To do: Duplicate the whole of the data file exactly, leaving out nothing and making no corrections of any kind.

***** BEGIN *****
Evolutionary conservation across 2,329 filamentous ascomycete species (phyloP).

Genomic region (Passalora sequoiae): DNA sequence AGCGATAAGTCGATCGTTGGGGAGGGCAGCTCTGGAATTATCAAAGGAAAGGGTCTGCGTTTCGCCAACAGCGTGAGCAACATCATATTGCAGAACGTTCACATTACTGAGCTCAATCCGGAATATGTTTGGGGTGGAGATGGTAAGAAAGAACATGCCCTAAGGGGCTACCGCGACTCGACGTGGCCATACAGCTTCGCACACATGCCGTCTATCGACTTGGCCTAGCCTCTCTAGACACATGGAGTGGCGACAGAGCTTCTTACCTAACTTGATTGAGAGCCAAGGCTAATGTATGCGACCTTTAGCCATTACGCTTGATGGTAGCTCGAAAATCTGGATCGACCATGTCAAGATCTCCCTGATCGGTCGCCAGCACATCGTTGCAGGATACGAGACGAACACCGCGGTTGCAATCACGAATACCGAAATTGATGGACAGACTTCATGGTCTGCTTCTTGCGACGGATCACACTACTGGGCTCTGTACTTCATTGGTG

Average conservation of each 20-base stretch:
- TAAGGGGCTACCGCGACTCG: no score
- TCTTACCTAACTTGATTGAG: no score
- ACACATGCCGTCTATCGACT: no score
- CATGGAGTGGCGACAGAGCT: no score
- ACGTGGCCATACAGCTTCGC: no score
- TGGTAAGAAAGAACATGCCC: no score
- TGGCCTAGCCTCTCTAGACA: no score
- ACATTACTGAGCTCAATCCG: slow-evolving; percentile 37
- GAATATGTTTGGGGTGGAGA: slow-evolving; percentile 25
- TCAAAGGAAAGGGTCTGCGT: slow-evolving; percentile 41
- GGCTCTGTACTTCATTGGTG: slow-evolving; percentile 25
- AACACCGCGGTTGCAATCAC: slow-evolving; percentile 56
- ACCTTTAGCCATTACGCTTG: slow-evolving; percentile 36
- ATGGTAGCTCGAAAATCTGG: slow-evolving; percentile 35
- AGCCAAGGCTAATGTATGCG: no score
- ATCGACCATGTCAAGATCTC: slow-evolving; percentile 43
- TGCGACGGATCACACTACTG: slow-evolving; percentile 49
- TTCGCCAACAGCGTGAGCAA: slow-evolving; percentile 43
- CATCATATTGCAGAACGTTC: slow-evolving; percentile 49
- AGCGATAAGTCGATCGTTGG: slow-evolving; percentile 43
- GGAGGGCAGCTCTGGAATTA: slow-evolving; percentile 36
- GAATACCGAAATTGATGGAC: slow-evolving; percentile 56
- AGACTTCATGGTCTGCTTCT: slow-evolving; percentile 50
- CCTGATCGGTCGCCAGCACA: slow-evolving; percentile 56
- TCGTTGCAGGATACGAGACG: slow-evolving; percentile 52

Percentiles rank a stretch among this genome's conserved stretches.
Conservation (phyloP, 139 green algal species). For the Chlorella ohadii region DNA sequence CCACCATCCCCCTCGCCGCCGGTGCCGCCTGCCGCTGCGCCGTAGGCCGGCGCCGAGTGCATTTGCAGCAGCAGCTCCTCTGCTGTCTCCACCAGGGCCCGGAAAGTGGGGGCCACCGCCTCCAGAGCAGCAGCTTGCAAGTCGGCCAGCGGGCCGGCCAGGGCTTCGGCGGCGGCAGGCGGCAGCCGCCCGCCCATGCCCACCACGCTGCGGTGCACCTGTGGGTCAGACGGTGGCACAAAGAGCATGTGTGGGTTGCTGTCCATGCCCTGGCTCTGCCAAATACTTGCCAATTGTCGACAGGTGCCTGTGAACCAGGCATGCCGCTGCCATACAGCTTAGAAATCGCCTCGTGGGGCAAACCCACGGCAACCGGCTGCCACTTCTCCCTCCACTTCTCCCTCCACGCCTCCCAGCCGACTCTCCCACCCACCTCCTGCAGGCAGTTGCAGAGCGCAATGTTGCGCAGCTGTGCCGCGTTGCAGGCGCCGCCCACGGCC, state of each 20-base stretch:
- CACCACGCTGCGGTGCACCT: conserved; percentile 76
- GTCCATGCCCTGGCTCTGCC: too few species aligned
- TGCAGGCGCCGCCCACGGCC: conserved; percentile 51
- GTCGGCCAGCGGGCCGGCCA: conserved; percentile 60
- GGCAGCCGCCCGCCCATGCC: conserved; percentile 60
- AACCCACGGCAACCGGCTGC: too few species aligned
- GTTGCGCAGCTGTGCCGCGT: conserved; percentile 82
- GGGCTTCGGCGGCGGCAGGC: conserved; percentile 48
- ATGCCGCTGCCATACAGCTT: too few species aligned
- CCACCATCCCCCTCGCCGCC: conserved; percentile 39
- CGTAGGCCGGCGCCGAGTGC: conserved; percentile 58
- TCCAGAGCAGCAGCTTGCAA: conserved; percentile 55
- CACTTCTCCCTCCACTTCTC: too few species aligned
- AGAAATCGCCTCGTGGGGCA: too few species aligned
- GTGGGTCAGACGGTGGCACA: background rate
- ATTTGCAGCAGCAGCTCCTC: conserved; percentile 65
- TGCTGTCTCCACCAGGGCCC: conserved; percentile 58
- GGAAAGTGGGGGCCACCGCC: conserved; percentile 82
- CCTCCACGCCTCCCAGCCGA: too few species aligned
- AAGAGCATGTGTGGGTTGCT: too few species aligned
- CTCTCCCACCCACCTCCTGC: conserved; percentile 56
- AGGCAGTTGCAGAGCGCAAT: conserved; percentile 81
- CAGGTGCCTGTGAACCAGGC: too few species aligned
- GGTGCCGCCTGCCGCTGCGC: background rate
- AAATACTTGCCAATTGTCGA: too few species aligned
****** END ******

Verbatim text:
Evolutionary conservation across 2,329 filamentous ascomycete species (phyloP).

Genomic region (Passalora sequoiae): DNA sequence AGCGATAAGTCGATCGTTGGGGAGGGCAGCTCTGGAATTATCAAAGGAAAGGGTCTGCGTTTCGCCAACAGCGTGAGCAACATCATATTGCAGAACGTTCACATTACTGAGCTCAATCCGGAATATGTTTGGGGTGGAGATGGTAAGAAAGAACATGCCCTAAGGGGCTACCGCGACTCGACGTGGCCATACAGCTTCGCACACATGCCGTCTATCGACTTGGCCTAGCCTCTCTAGACACATGGAGTGGCGACAGAGCTTCTTACCTAACTTGATTGAGAGCCAAGGCTAATGTATGCGACCTTTAGCCATTACGCTTGATGGTAGCTCGAAAATCTGGATCGACCATGTCAAGATCTCCCTGATCGGTCGCCAGCACATCGTTGCAGGATACGAGACGAACACCGCGGTTGCAATCACGAATACCGAAATTGATGGACAGACTTCATGGTCTGCTTCTTGCGACGGATCACACTACTGGGCTCTGTACTTCATTGGTG

Average conservation of each 20-base stretch:
- TAAGGGGCTACCGCGACTCG: no score
- TCTTACCTAACTTGATTGAG: no score
- ACACATGCCGTCTATCGACT: no score
- CATGGAGTGGCGACAGAGCT: no score
- ACGTGGCCATACAGCTTCGC: no score
- TGGTAAGAAAGAACATGCCC: no score
- TGGCCTAGCCTCTCTAGACA: no score
- ACATTACTGAGCTCAATCCG: slow-evolving; percentile 37
- GAATATGTTTGGGGTGGAGA: slow-evolving; percentile 25
- TCAAAGGAAAGGGTCTGCGT: slow-evolving; percentile 41
- GGCTCTGTACTTCATTGGTG: slow-evolving; percentile 25
- AACACCGCGGTTGCAATCAC: slow-evolving; percentile 56
- ACCTTTAGCCATTACGCTTG: slow-evolving; percentile 36
- ATGGTAGCTCGAAAATCTGG: slow-evolving; percentile 35
- AGCCAAGGCTAATGTATGCG: no score
- ATCGACCATGTCAAGATCTC: slow-evolving; percentile 43
- TGCGACGGATCACACTACTG: slow-evolving; percentile 49
- TTCGCCAACAGCGTGAGCAA: slow-evolving; percentile 43
- CATCATATTGCAGAACGTTC: slow-evolving; percentile 49
- AGCGATAAGTCGATCGTTGG: slow-evolving; percentile 43
- GGAGGGCAGCTCTGGAATTA: slow-evolving; percentile 36
- GAATACCGAAATTGATGGAC: slow-evolving; percentile 56
- AGACTTCATGGTCTGCTTCT: slow-evolving; percentile 50
- CCTGATCGGTCGCCAGCACA: slow-evolving; percentile 56
- TCGTTGCAGGATACGAGACG: slow-evolving; percentile 52

Percentiles rank a stretch among this genome's conserved stretches.
Conservation (phyloP, 139 green algal species). For the Chlorella ohadii region DNA sequence CCACCATCCCCCTCGCCGCCGGTGCCGCCTGCCGCTGCGCCGTAGGCCGGCGCCGAGTGCATTTGCAGCAGCAGCTCCTCTGCTGTCTCCACCAGGGCCCGGAAAGTGGGGGCCACCGCCTCCAGAGCAGCAGCTTGCAAGTCGGCCAGCGGGCCGGCCAGGGCTTCGGCGGCGGCAGGCGGCAGCCGCCCGCCCATGCCCACCACGCTGCGGTGCACCTGTGGGTCAGACGGTGGCACAAAGAGCATGTGTGGGTTGCTGTCCATGCCCTGGCTCTGCCAAATACTTGCCAATTGTCGACAGGTGCCTGTGAACCAGGCATGCCGCTGCCATACAGCTTAGAAATCGCCTCGTGGGGCAAACCCACGGCAACCGGCTGCCACTTCTCCCTCCACTTCTCCCTCCACGCCTCCCAGCCGACTCTCCCACCCACCTCCTGCAGGCAGTTGCAGAGCGCAATGTTGCGCAGCTGTGCCGCGTTGCAGGCGCCGCCCACGGCC, state of each 20-base stretch:
- CACCACGCTGCGGTGCACCT: conserved; percentile 76
- GTCCATGCCCTGGCTCTGCC: too few species aligned
- TGCAGGCGCCGCCCACGGCC: conserved; percentile 51
- GTCGGCCAGCGGGCCGGCCA: conserved; percentile 60
- GGCAGCCGCCCGCCCATGCC: conserved; percentile 60
- AACCCACGGCAACCGGCTGC: too few species aligned
- GTTGCGCAGCTGTGCCGCGT: conserved; percentile 82
- GGGCTTCGGCGGCGGCAGGC: conserved; percentile 48
- ATGCCGCTGCCATACAGCTT: too few species aligned
- CCACCATCCCCCTCGCCGCC: conserved; percentile 39
- CGTAGGCCGGCGCCGAGTGC: conserved; percentile 58
- TCCAGAGCAGCAGCTTGCAA: conserved; percentile 55
- CACTTCTCCCTCCACTTCTC: too few species aligned
- AGAAATCGCCTCGTGGGGCA: too few species aligned
- GTGGGTCAGACGGTGGCACA: background rate
- ATTTGCAGCAGCAGCTCCTC: conserved; percentile 65
- TGCTGTCTCCACCAGGGCCC: conserved; percentile 58
- GGAAAGTGGGGGCCACCGCC: conserved; percentile 82
- CCTCCACGCCTCCCAGCCGA: too few species aligned
- AAGAGCATGTGTGGGTTGCT: too few species aligned
- CTCTCCCACCCACCTCCTGC: conserved; percentile 56
- AGGCAGTTGCAGAGCGCAAT: conserved; percentile 81
- CAGGTGCCTGTGAACCAGGC: too few species aligned
- GGTGCCGCCTGCCGCTGCGC: background rate
- AAATACTTGCCAATTGTCGA: too few species aligned